Ince Group has unveiled a strong international performance this year to make up for a dip in UK revenues, while also disposing of the first law firm it acquired after listing.
In the six months to 30 September, turnover across the group was up 6% to £48m, with profits before tax, which were minimal in the same period last year, of £2.5m.
Organic growth was about 3%. While UK turnover dropped 4% to £27m, all of Ince’s overseas offices grew their income, most notably Greater China (£11m, up 15%) and Singapore (£2.2m, up 99%). Gross margin for the half year went up from 41.6% last year to 44.5% this.
Net debt at the period end was £8.3m, compared to £9m six months earlier. This reduction was “on schedule”, the firm said, and came after it had also paid deferred consideration of £4.9m on acquisitions.
Investors were told that most of the UK decline came in the earlier part of the period, when coronavirus restrictions were more severe.
“Covid-19 has hit the UK harder than our international offices for a number of reasons including… the ability and willingness of colleagues to travel into central London by public transport and restrictions on access to our main office imposed by the landlord. This has restricted the ability of partners and colleagues to meet clients.
“The UK business is also more transactional than the international business and sectors such as real estate and corporate… have been quieter. Other sectors which have been quieter include aviation, employment and private clients which are mostly undertaken in the UK practice.”
In January 2018, what was then Gordon Dadds made technology and corporate solicitors White & Black its first post-listing law firm acquisition, spending £1.7m on completion, and up to £3.4m in total, with some of it performance related.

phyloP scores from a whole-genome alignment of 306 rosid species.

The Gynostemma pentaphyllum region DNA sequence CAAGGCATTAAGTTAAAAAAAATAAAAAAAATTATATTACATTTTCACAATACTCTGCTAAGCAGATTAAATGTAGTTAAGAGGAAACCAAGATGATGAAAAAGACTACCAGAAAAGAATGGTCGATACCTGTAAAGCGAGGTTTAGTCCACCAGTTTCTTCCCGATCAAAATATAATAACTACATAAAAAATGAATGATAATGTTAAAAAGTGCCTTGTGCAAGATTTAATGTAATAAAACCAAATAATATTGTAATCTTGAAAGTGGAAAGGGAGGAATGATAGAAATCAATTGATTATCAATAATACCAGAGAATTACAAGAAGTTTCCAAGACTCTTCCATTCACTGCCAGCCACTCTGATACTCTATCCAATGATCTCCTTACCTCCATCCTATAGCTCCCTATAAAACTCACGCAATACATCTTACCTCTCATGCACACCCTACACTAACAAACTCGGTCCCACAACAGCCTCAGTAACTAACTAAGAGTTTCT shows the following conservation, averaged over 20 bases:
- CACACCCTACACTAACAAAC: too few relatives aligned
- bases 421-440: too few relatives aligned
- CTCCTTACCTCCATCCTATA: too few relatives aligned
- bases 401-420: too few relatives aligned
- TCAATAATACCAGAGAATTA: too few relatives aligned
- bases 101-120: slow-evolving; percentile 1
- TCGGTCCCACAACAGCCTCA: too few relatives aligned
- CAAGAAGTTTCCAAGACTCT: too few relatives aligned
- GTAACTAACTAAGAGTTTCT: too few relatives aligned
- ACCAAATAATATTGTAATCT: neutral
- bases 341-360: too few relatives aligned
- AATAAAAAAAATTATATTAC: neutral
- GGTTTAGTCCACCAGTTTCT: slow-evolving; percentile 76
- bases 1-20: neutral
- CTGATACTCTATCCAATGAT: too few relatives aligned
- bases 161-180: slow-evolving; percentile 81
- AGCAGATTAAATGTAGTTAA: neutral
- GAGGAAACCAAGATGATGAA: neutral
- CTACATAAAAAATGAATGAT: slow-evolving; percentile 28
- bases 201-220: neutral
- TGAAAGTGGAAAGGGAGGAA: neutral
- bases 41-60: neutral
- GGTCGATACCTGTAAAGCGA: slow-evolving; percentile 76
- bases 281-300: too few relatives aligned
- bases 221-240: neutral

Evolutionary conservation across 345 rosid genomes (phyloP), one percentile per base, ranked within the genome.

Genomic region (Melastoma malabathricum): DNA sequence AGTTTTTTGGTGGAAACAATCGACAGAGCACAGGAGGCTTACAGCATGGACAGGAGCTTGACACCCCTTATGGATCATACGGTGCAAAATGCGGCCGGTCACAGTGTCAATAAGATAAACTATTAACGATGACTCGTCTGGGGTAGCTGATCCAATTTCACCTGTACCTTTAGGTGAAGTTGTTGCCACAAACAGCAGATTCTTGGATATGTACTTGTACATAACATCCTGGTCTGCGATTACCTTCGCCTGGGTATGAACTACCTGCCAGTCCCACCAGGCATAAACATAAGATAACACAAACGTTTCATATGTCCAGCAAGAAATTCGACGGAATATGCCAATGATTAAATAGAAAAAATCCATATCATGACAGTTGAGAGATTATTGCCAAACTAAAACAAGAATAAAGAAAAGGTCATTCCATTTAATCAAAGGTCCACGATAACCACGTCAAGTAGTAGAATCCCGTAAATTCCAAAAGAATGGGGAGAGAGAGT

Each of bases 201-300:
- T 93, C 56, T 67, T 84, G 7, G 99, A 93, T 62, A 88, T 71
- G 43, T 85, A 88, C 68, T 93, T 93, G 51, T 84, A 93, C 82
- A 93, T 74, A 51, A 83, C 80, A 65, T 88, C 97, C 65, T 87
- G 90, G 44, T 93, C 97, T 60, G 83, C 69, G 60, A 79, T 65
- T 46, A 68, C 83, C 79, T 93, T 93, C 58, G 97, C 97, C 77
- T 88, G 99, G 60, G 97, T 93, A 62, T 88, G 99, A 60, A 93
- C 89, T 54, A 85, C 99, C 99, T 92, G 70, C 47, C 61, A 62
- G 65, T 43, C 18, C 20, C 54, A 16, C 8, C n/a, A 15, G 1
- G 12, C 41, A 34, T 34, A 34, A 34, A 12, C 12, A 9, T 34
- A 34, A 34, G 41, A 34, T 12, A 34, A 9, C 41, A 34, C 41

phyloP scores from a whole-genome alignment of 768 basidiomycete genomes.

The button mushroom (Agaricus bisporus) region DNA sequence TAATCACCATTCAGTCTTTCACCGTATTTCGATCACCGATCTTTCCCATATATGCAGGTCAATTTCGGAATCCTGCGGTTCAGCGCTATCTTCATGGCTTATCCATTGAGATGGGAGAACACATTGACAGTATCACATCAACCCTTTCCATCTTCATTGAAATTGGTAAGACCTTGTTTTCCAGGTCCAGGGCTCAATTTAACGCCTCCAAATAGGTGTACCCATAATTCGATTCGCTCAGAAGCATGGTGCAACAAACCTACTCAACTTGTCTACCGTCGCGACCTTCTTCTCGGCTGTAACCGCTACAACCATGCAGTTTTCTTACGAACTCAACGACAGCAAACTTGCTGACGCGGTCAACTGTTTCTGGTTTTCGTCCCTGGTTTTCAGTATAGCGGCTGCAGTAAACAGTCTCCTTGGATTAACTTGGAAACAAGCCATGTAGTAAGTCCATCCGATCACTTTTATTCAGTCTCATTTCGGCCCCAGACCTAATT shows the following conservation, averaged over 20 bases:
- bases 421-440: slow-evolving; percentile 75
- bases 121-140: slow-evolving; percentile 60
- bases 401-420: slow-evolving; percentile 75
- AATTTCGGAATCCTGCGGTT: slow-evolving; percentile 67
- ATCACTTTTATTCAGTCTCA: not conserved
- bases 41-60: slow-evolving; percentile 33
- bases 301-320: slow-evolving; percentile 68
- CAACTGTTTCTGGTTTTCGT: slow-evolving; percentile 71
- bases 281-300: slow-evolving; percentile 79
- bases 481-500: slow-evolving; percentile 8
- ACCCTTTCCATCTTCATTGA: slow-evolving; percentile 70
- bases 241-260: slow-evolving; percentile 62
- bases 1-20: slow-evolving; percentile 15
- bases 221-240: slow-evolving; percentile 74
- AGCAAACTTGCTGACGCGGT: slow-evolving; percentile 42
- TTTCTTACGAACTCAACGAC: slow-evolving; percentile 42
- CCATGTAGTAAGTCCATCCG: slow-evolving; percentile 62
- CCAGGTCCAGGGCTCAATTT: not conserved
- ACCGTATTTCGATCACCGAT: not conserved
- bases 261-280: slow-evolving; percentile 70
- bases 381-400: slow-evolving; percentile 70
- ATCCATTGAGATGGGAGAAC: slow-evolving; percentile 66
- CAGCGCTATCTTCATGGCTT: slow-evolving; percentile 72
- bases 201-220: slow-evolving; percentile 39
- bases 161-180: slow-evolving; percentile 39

Yesterday’s announcement said: “Our aspirations for White & Black to be integrated into the wider group as its FinTech offering were not met due to the fall off of its transactional business during the first half and, subsequent to the first half, we therefore have disposed of the whole of the share capital to part of its management team for £0.5m.”
The six months saw Ince Group increase both its legal and non-legal services abroad, starting a Middle East consultancy business as a specialist asset finance provider, as well as an office in Cyprus offering both legal services, focusing on maritime work, and consultancy providing a full range of corporate support services.
In Singapore, the group’s office was consolidated with the Singapore law practice of former alliance partner Incisive Law.
The announcement said Ince typically saw an increase in revenues and profit in the second half of the year over the first, and so far this half is ahead of 2019. But “market uncertainties persist across our territories”, particular in the UK, and the group has decided not to declare a dividend as a result.
The board also said changing working practices were likely to render the group’s current office space “too large or unsuitable”, and it could break all of its main long-term property commitments within the next three years.
Group chief executive Adrian Biles said: “Lateral recruitment has taken time to expand the service lines offered in the overseas offices, but the results are beginning to be felt and I am particularly pleased with the performance of the international offices in this period…
“These results demonstrate that we are in a position to deliver future growth and, if that continues over coming months, we should be able to declare a dividend with the final results.”